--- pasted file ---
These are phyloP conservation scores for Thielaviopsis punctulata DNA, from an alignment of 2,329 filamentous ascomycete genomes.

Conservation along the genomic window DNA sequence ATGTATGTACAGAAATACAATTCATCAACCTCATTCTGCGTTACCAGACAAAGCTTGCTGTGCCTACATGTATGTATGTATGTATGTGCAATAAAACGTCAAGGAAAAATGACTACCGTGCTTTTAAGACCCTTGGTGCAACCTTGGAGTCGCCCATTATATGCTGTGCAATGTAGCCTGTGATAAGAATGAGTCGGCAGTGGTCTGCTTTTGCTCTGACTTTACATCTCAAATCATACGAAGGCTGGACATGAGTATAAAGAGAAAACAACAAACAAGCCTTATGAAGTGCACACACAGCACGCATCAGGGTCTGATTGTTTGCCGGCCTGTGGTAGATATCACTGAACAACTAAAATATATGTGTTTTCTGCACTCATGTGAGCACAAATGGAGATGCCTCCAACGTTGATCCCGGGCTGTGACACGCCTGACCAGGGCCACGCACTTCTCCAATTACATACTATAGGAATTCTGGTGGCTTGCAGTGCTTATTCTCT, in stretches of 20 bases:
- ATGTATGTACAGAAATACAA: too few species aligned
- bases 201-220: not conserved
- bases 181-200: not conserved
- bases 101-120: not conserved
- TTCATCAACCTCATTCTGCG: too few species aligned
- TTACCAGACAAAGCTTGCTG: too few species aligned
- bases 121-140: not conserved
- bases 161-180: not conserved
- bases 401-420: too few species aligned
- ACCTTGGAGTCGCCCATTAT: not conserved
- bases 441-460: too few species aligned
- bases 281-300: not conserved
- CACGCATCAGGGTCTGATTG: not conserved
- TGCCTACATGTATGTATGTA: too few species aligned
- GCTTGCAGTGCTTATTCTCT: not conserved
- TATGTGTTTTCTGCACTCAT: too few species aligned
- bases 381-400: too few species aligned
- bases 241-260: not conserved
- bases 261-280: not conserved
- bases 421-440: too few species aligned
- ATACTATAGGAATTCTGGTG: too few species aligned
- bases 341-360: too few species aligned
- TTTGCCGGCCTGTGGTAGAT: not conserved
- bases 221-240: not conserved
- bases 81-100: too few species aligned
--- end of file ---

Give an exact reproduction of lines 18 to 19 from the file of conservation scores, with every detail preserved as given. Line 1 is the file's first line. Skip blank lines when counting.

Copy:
- TATGTGTTTTCTGCACTCAT: too few species aligned
- bases 381-400: too few species aligned